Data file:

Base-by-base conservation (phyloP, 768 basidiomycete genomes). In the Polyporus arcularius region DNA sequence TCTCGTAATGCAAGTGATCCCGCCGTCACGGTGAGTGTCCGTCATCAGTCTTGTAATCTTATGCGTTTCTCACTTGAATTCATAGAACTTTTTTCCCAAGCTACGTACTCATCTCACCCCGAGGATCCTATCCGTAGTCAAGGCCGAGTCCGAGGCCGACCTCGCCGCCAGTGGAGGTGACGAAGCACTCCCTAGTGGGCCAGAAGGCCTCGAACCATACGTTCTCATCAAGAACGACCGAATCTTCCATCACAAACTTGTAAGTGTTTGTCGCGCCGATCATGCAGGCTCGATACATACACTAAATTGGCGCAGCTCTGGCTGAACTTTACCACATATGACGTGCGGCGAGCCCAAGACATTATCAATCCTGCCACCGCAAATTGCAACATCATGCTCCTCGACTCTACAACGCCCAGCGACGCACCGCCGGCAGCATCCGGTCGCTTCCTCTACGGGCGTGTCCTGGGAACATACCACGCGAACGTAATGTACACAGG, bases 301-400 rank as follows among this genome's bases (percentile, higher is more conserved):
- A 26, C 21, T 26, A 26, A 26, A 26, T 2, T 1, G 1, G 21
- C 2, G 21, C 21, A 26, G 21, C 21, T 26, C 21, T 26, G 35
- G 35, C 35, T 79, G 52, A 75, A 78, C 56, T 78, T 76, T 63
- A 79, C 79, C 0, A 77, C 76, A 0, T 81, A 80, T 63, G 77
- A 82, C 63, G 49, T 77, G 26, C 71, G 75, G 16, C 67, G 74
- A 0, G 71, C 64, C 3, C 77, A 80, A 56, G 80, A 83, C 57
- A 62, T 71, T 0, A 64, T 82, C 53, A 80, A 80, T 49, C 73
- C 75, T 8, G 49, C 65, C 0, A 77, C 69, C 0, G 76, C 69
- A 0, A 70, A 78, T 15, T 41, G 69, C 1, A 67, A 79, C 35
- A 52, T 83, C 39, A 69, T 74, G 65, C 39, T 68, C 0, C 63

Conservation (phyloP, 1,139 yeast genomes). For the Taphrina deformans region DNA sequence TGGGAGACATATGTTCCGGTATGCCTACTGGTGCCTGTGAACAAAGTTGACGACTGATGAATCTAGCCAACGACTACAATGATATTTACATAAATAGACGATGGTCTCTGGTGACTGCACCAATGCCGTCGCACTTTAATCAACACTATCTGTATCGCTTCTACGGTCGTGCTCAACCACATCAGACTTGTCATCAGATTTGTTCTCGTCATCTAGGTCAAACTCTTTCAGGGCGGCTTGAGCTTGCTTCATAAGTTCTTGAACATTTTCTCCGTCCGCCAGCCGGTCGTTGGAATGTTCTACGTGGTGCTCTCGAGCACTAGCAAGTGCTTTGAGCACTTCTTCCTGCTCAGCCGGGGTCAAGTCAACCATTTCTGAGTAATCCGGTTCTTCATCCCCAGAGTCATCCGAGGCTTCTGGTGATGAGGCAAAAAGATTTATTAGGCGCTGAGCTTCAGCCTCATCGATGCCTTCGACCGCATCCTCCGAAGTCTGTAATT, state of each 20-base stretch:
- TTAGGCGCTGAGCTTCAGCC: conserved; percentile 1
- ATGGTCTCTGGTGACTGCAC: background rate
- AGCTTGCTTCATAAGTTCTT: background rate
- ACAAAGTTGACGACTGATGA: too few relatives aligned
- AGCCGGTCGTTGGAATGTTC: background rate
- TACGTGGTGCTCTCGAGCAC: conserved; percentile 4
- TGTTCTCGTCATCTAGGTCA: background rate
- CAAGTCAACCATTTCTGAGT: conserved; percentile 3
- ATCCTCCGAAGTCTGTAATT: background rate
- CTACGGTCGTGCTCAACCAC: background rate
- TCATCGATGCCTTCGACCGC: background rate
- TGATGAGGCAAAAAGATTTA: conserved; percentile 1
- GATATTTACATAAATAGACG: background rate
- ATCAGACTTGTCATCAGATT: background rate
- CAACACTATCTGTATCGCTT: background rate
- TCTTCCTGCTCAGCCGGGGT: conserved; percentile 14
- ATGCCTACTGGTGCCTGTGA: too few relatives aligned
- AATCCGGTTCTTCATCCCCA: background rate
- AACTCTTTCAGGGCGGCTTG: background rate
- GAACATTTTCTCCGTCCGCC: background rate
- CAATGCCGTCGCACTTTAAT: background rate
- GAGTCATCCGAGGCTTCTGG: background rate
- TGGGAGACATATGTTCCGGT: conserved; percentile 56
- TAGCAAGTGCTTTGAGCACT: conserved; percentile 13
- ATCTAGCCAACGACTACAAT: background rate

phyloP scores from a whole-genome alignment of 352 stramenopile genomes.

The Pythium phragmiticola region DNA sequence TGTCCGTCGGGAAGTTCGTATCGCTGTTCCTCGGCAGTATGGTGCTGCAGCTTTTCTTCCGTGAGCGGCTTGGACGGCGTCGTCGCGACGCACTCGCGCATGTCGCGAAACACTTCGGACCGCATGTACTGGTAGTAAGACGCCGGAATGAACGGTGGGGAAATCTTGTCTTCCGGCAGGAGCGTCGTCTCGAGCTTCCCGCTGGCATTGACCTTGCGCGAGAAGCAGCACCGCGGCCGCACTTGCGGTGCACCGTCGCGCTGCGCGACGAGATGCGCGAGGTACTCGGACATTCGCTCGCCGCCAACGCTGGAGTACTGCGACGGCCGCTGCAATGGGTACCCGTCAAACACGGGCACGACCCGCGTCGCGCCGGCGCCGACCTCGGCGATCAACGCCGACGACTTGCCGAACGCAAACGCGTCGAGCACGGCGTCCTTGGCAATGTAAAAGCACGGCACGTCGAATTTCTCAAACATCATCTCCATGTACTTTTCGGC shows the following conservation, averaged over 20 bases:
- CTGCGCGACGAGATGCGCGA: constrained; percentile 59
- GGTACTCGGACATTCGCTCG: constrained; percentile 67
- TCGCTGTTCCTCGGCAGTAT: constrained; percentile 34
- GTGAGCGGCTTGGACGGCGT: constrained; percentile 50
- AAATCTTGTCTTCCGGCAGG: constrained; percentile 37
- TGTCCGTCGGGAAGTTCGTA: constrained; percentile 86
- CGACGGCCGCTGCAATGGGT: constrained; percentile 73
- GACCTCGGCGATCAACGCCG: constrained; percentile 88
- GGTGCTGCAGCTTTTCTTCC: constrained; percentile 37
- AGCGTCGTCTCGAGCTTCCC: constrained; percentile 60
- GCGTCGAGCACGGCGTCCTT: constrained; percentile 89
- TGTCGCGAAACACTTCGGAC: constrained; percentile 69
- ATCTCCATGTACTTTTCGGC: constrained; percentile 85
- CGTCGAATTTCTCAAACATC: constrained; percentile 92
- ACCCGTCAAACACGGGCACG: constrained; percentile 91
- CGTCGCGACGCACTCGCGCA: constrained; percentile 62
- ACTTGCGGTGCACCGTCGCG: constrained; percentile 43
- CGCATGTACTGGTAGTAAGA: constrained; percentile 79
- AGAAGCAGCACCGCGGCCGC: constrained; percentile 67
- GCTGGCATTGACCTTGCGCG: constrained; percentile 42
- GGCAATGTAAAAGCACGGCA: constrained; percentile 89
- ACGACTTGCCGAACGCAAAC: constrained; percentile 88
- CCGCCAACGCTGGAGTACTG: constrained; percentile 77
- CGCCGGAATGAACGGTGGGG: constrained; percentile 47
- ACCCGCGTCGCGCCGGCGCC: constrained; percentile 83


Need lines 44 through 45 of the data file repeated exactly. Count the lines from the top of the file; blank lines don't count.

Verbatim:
- AAATCTTGTCTTCCGGCAGG: constrained; percentile 37
- TGTCCGTCGGGAAGTTCGTA: constrained; percentile 86